All The Light We Cannot See was very popular this year and I wanted to see what all the fuss was about. I wondered if I would enjoy a book set in WW2 since I’m not really a fan of wartime fiction but I am very glad I gave it a chance. I haven’t read anything like this story before and it was quite a captivating read.
Here is the blurb from GoodReads:
“Marie Laure lives with her father in Paris within walking distance of the Museum of Natural History where he works as the master of the locks (there are thousands of locks in the museum). When she is six, she goes blind, and her father builds her a model of their neighborhood, every house, every manhole, so she can memorize it with her fingers and navigate the real streets with her feet and cane. When the Germans occupy Paris, father and daughter flee to Saint-Malo on the Brittany coast, where Marie-Laure’s agoraphobic great uncle lives in a tall, narrow house by the sea wall. In another world in Germany, an orphan boy, Werner, grows up with his younger sister, Jutta, both enchanted by a crude radio Werner finds. He becomes a master at building and fixing radios, a talent that wins him a place at an elite and brutal military academy and, ultimately, makes him a highly specialized tracker of the Resistance. Werner travels through the heart of Hitler Youth to the far-flung outskirts of Russia, and finally into Saint-Malo, where his path converges with Marie-Laure.”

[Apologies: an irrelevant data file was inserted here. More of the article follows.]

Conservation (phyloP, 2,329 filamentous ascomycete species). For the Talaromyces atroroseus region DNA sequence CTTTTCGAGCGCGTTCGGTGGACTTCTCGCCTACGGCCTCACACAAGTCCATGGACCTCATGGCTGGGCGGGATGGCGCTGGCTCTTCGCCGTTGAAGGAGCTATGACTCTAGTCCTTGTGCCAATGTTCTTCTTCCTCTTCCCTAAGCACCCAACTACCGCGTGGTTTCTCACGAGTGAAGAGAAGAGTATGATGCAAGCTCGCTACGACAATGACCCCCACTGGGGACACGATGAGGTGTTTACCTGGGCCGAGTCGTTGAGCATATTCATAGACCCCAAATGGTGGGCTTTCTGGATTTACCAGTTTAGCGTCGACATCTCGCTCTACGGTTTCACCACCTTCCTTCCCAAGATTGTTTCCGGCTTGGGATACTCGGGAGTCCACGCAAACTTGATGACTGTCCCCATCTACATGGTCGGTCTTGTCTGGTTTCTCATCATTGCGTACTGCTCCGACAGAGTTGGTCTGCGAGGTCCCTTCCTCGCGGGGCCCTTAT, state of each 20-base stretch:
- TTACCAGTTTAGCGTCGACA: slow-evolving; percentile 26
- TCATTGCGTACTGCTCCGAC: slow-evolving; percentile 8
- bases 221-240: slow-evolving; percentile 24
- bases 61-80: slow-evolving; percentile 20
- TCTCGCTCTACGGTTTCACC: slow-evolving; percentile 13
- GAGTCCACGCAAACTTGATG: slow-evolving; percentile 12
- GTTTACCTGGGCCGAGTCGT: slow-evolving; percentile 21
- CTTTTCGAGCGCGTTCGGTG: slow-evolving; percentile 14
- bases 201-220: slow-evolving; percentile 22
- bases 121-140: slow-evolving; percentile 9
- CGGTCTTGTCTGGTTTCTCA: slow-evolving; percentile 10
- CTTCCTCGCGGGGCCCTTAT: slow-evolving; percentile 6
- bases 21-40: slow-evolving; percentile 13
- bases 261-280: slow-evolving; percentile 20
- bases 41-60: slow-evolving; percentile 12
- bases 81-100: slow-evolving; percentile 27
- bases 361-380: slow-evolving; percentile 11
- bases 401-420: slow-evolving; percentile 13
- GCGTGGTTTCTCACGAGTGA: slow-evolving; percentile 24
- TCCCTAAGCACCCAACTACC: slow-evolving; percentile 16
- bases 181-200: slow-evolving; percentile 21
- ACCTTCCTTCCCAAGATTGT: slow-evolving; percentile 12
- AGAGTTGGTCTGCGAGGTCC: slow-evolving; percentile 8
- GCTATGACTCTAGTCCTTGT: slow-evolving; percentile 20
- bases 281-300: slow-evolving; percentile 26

I was very taken by Marie Laure who has to navigate this terrifying time not only as a young girl but also blind. This book has apparently been 10 years in the writing and I can see how the time spent on this novel has come to render a beautiful and full story. I loved all the characters and felt the landscapes were described so vividly as if I too were blind. I loved how all the stories came together in the end. What a joy to read. This book is fully deserving of its acclaim and is one of my favourite reads of 2014.